The only reason she was even excepted into Twain Academy was because or her terrific academic standing that earned her acceptance into the high school as well as a full paid
-okay, a couple of things here: you spelled "accepted" wrong the first time, although I don't get why you would do that when you spell it correctly the second time. Also, the two bolded phrases are repeats. You already said she got acceptance to the high school, you don't need to say it twice!
Alexa Roshep was Madison’s first friend upon entering Twain academy
-capital 'a' in academy.
Madison handed her Raven haired friend her schedule and smiled.
-should raven be capitalized? And i'd put a hyphen between raven and haired.
“Bingo,” said Madison, putting the papers away in her backpack and taking a big gulp of sprite from her water bottle.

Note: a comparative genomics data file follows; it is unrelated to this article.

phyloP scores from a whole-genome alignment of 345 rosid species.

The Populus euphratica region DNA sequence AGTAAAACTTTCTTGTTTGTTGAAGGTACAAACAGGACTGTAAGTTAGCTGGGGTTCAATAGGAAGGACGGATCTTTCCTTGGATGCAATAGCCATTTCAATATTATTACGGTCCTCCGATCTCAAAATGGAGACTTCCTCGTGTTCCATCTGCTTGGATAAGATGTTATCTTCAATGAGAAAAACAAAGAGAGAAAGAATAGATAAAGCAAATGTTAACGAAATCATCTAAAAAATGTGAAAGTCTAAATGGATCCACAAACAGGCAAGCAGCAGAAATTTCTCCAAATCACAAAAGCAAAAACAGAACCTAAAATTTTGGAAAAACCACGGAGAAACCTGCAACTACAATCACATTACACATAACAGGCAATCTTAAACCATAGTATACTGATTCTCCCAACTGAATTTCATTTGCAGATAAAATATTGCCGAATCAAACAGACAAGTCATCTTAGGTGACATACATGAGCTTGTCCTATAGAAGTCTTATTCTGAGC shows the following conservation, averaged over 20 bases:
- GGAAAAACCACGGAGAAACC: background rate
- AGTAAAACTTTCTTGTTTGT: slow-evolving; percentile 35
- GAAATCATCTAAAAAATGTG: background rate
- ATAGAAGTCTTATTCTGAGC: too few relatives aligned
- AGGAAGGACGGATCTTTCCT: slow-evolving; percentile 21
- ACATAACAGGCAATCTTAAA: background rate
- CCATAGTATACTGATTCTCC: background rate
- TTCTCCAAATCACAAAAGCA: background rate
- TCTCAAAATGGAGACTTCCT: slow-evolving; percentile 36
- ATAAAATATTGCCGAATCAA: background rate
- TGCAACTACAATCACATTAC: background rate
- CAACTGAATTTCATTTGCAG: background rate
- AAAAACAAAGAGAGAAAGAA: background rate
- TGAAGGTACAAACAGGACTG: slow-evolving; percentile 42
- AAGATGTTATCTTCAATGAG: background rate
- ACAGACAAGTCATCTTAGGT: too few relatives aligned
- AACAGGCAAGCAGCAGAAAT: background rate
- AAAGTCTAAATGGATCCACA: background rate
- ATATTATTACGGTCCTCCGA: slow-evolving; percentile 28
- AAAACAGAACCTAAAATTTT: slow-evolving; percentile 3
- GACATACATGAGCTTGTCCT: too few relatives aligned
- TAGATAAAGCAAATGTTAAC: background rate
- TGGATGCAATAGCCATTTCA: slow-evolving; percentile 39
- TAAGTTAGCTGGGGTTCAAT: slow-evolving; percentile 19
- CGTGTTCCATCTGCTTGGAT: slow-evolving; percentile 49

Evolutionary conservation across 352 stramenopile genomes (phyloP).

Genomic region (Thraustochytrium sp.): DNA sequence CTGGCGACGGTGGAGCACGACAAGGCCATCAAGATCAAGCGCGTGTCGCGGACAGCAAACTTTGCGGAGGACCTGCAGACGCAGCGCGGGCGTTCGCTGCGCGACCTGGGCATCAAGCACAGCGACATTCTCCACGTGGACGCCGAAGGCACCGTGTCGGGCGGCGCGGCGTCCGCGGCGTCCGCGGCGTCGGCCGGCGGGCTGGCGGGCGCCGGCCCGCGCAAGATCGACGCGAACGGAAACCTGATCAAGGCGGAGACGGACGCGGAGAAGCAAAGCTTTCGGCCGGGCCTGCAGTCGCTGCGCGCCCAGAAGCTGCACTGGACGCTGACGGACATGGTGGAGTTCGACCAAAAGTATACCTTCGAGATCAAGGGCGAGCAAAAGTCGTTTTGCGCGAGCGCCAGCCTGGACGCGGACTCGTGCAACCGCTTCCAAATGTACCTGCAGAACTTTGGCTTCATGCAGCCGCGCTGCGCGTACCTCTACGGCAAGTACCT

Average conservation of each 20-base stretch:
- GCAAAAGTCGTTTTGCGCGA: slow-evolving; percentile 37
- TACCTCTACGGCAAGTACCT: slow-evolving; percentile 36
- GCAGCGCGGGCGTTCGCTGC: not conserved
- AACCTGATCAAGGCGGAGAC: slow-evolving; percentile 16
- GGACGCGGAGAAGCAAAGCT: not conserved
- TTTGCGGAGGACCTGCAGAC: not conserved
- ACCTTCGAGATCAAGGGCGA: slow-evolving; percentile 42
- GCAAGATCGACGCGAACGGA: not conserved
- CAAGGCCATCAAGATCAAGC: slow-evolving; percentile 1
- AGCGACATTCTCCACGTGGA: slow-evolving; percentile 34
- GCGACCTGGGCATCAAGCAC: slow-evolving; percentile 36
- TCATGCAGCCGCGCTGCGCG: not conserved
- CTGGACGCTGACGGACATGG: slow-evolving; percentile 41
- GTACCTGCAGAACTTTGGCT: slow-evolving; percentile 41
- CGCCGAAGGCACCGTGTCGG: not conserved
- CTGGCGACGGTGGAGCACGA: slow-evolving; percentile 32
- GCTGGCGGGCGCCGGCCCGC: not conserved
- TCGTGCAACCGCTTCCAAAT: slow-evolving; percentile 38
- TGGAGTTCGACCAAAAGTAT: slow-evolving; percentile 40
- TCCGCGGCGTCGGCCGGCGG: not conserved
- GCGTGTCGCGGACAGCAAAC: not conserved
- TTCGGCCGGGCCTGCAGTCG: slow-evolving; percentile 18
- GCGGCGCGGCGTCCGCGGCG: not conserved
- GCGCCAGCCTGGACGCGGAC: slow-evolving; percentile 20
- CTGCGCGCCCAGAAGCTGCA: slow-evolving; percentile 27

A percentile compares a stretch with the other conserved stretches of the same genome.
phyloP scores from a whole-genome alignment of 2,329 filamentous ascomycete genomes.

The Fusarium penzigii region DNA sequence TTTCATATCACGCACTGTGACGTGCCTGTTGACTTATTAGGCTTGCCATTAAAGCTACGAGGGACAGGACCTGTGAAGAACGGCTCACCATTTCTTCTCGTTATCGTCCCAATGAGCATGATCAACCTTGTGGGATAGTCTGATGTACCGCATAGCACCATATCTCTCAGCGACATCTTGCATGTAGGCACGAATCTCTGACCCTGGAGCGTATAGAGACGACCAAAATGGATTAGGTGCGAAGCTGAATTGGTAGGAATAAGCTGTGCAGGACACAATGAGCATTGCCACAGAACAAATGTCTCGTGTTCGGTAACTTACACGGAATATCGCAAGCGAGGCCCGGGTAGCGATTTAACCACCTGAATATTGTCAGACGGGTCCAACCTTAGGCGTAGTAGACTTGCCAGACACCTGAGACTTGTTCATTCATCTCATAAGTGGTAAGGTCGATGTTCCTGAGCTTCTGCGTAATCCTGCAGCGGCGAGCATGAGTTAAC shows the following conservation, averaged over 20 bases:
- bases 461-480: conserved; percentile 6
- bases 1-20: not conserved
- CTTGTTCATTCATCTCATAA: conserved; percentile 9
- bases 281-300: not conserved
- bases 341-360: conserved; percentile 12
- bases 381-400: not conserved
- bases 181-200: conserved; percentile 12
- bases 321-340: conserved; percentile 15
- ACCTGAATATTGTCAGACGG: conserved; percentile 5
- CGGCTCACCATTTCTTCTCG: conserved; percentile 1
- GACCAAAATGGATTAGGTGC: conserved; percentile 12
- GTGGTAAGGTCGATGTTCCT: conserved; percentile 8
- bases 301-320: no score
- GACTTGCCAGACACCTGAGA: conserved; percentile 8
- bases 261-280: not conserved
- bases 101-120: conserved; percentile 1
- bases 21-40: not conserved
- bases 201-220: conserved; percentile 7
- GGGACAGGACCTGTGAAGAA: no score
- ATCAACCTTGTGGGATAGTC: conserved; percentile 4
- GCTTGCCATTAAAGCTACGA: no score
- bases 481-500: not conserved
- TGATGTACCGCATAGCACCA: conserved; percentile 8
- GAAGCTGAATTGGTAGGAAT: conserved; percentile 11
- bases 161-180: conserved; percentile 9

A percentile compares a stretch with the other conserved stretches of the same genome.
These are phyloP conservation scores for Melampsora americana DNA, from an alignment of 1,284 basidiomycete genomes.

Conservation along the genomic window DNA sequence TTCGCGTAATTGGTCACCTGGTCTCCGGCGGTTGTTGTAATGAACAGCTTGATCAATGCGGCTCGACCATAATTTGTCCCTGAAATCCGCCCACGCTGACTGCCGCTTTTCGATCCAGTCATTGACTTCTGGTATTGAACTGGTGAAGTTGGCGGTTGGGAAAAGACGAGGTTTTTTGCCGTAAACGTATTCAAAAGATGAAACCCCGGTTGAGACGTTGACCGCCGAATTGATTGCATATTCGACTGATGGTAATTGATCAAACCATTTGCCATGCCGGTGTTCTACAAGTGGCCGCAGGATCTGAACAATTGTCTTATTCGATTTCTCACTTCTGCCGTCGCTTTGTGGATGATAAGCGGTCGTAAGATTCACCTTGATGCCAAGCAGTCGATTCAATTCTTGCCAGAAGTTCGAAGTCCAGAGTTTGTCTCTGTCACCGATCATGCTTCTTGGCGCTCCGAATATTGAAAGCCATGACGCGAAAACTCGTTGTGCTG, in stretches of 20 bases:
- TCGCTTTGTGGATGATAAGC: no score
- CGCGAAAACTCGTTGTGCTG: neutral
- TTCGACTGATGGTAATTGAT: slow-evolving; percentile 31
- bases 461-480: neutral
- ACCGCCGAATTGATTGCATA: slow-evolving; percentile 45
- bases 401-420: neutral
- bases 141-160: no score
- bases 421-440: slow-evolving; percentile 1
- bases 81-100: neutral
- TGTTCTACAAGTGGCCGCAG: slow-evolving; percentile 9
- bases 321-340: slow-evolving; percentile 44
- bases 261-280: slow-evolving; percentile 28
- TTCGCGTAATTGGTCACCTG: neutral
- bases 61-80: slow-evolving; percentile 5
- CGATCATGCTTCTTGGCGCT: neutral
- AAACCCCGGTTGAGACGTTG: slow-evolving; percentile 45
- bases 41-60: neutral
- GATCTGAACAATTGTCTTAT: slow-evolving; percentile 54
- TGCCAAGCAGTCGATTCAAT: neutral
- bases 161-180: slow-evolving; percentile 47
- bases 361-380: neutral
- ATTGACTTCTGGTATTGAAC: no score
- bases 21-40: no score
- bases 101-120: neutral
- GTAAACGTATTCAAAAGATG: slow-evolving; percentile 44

-capital 's' for Sprite because it is the name of the product.
... kept on drinking juice or soda till she made a million runs to the bathroom within an hour.
-As much as I love 'till,' it's not a word. Please say 'until.'
Madison waited out side by the large metal gates of the school for Alexa.
-out and side are one word: outside
“Sorry, I’m a bit late,” she said, as she ran up to her, huffing for breath.
-no comma needed after 'said.'
“So, have you decided if your gonna talk to her?”asked Alexa, after she finally caught her breath fifteen minutes later.
-this should be 'you're' because it is a contraction for 'you are.'
These thoughts consumed her mind till she ended up at the front door of her Brooklyn apartment.
-once again with the 'till.'
It was her grandmothers main rule; no shoes in the house.
-apostrophe between r and s in grandmothers
They always told her not to worry about paying for collage or anything at all.
But Madison felt to guilty to accept something as huge as that from them.
-should be 'too.' And since you're starting this sentence with 'but,' I would just go ahead and combine it with the sentence before it.
still keeping in touch even into their thirty’s.
She wished one day she would be able to write as good as Stephanie.
-'write as good as Stephanie' is improper grammar. Try 'write as well as Stephanie.'